Here it is — us-brief
Here’s the order. The Court will address two questions:
1. Whether the 1934 Act empowers the Secretary to take land into trust for Indian tribes that were not recognized and under federal jurisdiction in 1934.
2. Whether an act of Congress that extinguishes aboriginal title and all claims based on Indian rights and interests in land precludes the Secretary from creating Indian country there.
The Court declined to hear the third proposed question presented:
3. Whether providing land “for Indians” in the 1934 Act establishes a sufficiently intelligible principle upon which to delegate the power to take land into trust.
There are some warning signs, notably the amicus brief filed by numerous states in support of Rhode Island’s petition. See Gregory A. Caldiera & John R. Wright, Organized Interests and Agenda Setting in the U.S. Supreme Court, 82 American Political Science Review 1109, 1122 (1988 ) (“[A]micus curiae briefs filed in support of the petition for certiorari increase the estimated probability that the Supreme Court will grant by a magnitude of .5 or .6, depending upon the characteristics of a particular case.”).
As I argued earlier, however, (1) there is no circuit split; and (2) the issue may turn on the particular import of the Rhode Island Indian Claims Settlement Act, meaning that the outcome could have little or no import nationally. Moreover, the United States is in opposition, so these factors may be sufficient to persuade the Court to let this one percolate.
Alabama, Alaska, Arkansas, Connecticut, Florida, Idaho, Illinois, Iowa, Kansas, Massachusetts, Missouri, North Dakota, Oklahoma, Pennsylvania, South Dakota, and Utah have just filed an amicus brief supporting the State of Rhode Island’s petition for cert in Carcieri v. Kempthorne.
The brief is here: State Amicus Brief Supporting Cert Petition
In a case where the Department of Interior issued a FONSI in 2006 and the Governor of New York concurred in the trust acquisition (for gaming purposes) shortly thereafter, Secretary Kempthorne still has not taken action. So, the St. Regis Mohawk tribe sued, alleging that the only reason for the delay is Secretary Kempthorne’s “personal views opposing off-reservation gaming.”
This will be an interesting case to watch.
Long before John G. Roberts, C.J. became life-tenured, he practiced. And he worked on at least three Indian law-related cases: Alaska v. Native Village of Venetie, Rice v. Cayetano, and (briefly) Roberts v. United States. Also, as part of President Reagan’s Office of Legal Counsel, he vetted several Acts of Congress related to Indian tribes.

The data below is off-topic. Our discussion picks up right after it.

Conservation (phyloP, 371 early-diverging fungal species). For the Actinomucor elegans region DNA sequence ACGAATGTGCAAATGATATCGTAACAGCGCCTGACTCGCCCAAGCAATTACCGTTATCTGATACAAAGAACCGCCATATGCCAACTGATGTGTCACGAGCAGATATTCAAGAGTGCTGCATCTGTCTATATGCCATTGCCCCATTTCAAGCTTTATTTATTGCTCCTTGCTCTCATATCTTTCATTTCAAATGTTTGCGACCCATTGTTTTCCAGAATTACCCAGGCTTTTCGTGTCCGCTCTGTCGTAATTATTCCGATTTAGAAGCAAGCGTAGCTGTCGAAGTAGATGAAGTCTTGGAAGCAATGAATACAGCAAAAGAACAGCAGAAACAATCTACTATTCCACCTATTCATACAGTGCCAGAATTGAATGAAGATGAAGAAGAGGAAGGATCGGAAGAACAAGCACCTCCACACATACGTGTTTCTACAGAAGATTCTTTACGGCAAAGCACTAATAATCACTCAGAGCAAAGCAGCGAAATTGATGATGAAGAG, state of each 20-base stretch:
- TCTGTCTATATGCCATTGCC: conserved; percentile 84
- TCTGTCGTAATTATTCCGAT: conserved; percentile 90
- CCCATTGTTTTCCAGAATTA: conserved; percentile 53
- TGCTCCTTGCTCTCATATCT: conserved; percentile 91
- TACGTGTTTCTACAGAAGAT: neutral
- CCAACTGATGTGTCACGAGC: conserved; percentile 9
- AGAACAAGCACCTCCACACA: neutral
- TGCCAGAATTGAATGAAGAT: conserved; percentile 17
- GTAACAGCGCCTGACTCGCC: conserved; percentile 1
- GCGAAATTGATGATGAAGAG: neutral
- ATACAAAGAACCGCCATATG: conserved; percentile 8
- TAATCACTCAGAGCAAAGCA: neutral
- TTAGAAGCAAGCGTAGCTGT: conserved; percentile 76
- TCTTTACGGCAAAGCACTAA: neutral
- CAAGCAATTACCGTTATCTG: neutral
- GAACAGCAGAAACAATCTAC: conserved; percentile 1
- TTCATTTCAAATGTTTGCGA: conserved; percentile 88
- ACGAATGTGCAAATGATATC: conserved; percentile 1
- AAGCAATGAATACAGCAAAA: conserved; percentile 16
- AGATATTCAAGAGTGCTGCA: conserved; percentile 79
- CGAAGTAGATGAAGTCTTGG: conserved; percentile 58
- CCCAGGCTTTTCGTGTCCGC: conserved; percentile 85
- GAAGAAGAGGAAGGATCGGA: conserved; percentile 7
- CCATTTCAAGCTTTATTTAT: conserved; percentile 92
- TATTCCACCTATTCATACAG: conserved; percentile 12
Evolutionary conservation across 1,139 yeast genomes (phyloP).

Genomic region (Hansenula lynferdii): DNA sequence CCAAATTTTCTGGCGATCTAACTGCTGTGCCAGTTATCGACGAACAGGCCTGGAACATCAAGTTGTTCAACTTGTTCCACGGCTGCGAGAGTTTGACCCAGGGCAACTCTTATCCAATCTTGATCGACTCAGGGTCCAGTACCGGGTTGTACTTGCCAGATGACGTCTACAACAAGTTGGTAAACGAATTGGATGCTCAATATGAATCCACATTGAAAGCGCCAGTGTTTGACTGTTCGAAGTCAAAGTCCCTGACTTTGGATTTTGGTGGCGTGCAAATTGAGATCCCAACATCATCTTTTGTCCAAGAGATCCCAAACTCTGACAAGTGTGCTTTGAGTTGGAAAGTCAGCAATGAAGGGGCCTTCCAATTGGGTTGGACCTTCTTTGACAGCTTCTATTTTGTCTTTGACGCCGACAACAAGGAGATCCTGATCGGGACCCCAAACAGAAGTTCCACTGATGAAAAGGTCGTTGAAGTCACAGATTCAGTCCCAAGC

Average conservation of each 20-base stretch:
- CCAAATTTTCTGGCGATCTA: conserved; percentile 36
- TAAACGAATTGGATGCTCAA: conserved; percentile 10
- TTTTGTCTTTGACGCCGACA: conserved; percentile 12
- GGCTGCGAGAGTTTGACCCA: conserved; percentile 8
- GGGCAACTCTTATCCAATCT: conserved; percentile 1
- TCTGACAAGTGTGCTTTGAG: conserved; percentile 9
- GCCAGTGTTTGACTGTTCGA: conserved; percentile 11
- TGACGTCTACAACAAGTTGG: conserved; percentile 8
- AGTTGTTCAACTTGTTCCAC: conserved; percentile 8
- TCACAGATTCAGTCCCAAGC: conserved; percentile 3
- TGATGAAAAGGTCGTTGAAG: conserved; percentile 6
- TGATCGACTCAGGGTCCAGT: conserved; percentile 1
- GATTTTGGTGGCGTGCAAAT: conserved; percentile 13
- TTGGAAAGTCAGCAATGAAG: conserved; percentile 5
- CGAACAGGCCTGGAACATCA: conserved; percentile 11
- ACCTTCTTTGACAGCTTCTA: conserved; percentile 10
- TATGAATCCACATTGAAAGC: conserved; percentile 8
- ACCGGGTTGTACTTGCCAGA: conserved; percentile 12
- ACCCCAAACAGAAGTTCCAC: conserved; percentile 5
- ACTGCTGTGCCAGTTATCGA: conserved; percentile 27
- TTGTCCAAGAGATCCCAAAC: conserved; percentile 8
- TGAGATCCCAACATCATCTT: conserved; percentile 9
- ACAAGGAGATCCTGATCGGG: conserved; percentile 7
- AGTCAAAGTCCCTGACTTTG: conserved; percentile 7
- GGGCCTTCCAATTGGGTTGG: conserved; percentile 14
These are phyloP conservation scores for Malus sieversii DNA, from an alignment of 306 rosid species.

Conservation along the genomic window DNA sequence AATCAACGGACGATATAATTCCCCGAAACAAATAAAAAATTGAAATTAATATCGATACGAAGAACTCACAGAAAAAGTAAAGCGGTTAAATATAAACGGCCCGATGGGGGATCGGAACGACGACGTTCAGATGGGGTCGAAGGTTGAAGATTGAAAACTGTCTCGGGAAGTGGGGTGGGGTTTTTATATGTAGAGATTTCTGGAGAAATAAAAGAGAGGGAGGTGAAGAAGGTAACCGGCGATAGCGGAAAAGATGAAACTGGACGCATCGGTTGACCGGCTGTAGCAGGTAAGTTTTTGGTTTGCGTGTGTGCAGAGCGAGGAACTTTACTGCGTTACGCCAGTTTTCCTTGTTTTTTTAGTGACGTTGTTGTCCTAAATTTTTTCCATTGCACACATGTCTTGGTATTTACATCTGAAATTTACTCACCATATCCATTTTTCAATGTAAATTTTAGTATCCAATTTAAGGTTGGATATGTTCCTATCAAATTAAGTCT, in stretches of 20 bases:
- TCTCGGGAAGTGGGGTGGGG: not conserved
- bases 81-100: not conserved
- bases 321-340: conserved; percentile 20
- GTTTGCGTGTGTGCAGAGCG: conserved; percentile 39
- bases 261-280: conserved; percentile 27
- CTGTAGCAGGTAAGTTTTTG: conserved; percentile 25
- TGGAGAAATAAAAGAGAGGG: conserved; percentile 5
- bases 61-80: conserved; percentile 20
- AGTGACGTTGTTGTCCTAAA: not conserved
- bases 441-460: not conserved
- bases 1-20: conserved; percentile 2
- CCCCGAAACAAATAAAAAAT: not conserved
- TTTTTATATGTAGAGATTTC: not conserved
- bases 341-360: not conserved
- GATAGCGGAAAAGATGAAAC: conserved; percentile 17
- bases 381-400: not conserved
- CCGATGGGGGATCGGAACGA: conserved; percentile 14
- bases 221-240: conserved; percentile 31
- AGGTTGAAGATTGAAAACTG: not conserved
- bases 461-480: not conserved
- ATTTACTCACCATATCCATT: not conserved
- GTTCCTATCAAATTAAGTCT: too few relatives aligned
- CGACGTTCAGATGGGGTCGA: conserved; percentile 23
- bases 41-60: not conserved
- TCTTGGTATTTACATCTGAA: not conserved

Roberts won Venetie, representing the State of Alaska. He lost Rice, representing the State of Hawaii. And the Court denied his petition for cert on behalf of Hollis Roberts (no relation, one presumes) in Roberts v. U.S.
The now semi-notorious brief Roberts filed in Alaska v. Venetie is here: Venetie Petr Brief. It is notorious for the reversal of the “deadliest enemies” language in United States v. Kagama. The Kagama Court wrote that states and state citizens were the deadliest enemies of Indians and Indian tribes, but the Venetie brief (for no real good reason) altered the quote to mean that Indians and Indian tribes were the deadliest enemies of states and state citizens. Here’s my own paper on the archaic notion that states and tribes are “deadliest enemies.”
Hawaii’s brief in Rice v. Cayetano is here: Rice Resp Brief
Roberts’ cert petition in Roberts v. US is here: Roberts v. United States Cert Petn. This one is especially important since Roberts (and Roberts) brought a challenge to Section 465, the fee to trust statute. There is ongoing litigation involving Section 465 that may soon be appealed to the Supreme Court. To some extent, the legal challenge to Section 465 has morphed since the 1999 cert petition, but it is significant that Roberts, C.J. is aware of this kind of case.
Finally, we include the documents Roberts wrote as a member of the OLC. These came out during his Senate confirmation process.
I guess what these memos demonstrate is that young Roberts was a serious conservative and a funny guy (unless you were the subject of the humor).